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## Breast equivalent material for VBD computation

As described in Section 1.2.2, most of the V BD computation methods for mammographic projection images are based on calibrations using a breast equivalent material available from a single manufacturer following the method of White [150] and Fatouros [51] (CIRS Inc., Norfolk, VA). Consequently this breast equivalent material is the cornerstone for estimating breast densities from mammographic X-ray images. A fundamental requirement for the phantom material is a close match in attenuation properties between phantom material and real breast tissue (precision) in the energy domain of mammography (i.e. 15 keV to 30 keV). The material should in addition allow consistent measurements within the samples (homogeneity) and from sample to sample of the same nominal glandular content (consistency).

From another point of view, all breast density assessment methods should be validated on patients against available imaging modalities capable to identify the different tissues and with the possibility to measure the volume of the breast and fibroglandular tissue. CT is a 3-dimensional imaging modality with a good geometric accuracy. It can effectively distinguish fibroglandular tissue from adipose tissue, based on attenuation characteristics of both tissues and with the possibility to quantify volumes, which makes it a good candidate for the validation of breast density quantification methods [50]. We discuss this method in Chapter 4. In the frame of our work, it was therefore of particular interest to double check the properties of the calibration phantoms using CT as well.

### CT measurements of the breast equivalent phantom

The capability of CT to measure the attenuation properties of the breast equivalent phantoms must first be verified and the accuracy must be determined. The breast equivalent material generally used in mammography is available under the form of rectangular plates.

The influence of the shape and configuration of these plates on the CT measurements has to be studied. Once the use of dual energy CT is verified, we can use the voxel values, expressed in Hounsfield Units (HU), in the images of the plates. They can be used to assess the homogeneity of attenuation properties and then the consistency between different plates of the same nominal breast density equivalence. The linearity of HU to the nominal breast density equivalence can be evaluated. Finally linear attenuation coefficients can be derived from the mono-energetic HU provided by dual-energy CT as described by Wu [155] and used by Van Gompel [63] and Zhang [159]. The results for these coefficients are compared with values from the literature [66, 84].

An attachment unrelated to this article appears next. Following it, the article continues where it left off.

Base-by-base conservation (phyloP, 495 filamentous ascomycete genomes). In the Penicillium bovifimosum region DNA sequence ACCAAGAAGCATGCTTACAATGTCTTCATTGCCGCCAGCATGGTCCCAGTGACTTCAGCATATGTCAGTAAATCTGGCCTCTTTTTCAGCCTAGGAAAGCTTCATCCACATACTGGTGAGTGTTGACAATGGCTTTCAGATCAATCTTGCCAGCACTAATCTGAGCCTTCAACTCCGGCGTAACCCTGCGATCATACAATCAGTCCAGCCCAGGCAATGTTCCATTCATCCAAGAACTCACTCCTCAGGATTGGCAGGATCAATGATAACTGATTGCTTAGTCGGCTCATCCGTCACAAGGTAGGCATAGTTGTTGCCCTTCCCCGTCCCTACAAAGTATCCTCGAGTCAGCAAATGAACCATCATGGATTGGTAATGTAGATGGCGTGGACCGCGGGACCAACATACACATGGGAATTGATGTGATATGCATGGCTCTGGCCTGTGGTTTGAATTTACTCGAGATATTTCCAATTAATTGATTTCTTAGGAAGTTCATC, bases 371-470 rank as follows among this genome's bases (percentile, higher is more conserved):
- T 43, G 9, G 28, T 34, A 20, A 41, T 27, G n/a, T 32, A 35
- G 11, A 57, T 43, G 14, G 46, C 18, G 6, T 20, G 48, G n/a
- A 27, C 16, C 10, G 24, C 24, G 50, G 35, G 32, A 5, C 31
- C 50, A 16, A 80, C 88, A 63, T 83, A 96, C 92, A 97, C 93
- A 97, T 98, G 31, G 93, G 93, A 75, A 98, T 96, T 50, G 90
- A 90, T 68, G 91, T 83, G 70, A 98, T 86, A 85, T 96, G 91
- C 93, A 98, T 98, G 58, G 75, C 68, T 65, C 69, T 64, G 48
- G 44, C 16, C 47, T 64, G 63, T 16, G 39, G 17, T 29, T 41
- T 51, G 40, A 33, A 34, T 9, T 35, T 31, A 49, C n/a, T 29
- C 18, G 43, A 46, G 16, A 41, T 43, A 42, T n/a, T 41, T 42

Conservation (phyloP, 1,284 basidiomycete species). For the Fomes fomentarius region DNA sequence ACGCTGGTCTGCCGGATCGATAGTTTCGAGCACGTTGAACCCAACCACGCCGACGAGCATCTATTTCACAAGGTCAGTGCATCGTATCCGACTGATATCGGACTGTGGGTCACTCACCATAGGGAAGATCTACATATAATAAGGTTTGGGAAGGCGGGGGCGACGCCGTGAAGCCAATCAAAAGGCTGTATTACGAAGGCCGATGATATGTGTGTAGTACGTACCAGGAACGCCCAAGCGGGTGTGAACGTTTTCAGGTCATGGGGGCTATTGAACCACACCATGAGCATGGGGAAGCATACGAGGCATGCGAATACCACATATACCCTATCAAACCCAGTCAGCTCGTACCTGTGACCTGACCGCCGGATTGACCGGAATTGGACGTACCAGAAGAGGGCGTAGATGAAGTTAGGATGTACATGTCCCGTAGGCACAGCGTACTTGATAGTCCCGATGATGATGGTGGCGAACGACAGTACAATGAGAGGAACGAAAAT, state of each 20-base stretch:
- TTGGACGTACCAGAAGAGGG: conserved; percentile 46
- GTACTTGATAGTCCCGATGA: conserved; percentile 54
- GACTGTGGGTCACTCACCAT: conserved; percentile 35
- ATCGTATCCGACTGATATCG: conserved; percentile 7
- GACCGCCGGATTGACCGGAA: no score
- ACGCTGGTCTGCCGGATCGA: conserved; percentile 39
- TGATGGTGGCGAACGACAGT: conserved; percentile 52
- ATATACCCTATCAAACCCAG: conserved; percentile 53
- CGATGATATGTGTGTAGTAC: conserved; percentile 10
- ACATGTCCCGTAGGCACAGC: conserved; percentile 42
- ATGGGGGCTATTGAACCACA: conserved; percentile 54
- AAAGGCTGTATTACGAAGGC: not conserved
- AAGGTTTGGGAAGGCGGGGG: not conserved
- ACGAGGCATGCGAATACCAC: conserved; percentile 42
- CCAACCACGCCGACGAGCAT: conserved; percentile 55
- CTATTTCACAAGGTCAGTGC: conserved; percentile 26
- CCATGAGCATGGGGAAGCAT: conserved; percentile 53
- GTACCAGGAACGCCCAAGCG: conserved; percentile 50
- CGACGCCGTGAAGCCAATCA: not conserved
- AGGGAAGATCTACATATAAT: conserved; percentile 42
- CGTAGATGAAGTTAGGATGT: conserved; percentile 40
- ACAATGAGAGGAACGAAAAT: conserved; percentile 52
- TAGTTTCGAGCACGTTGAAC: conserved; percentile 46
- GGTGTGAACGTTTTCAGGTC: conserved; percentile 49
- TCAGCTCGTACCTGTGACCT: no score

#### Breast equivalent phantom characteristics

The differences for the eight middle volumes in Configurations 1 and 2 varied between 0.1 and 1.3 HU. This must be compared to an average standard deviation of 4 HU within the ROIs constituting the volumes. The standard deviation over the mean values of these ROIs is 1 HU. The difference of the average HU of the volumes of the two configurations a different orientation is therefore not significant. The orientation of the plates can be neglected in the center of the plates and in the middle of the stack. The two outer plates of the stack of small plates differed between the Configurations 1 and 2 by 4.1 and 6.0 HU. Therefore these plates were not considered for further tests for the verification of the phantoms. The problems are caused by the sharp edges of the phantoms, so no problems are expected for patients.

The standard deviations over the ROIs respectively in water and in the plates in Configuration 4 were comparable: 0.6 in water, 0.8 and 0.6 in the two adipose equivalent plates and 0.7 and 0.7 in the two fibroglandular equivalent plates. Since the variations from ROI to ROI were not significantly different from the variations within water, the homogeneity of the plates is confirmed. Some more important moderate local deviations were observed in some image planes (maximum difference to average value of 1.5 HU within water, 2.4 HU and 5.5 HU in the two adipose equivalent plates and 2.0 HU and 2.1 HU in fibroglandular equivalent plates respectively), but do not contradict the homogeneity assessment. The standard deviations over the ROIs of the same nominal breast density equivalence in Configuration 3, neglecting the two outer plates, were 1.7 HU for the adipose and 1.5 HU for the fibroglandular equivalent plates. Maximum differences versus the average values of the plates were 2.9 HU for the adipose and 3.2 HU for the fibroglandular equivalent plates. The average HU of the nominal breast density equivalence of 0% and 100% were respectively -67 HU (standard deviation 1.7%) and 55 HU (standard deviation 4.5%).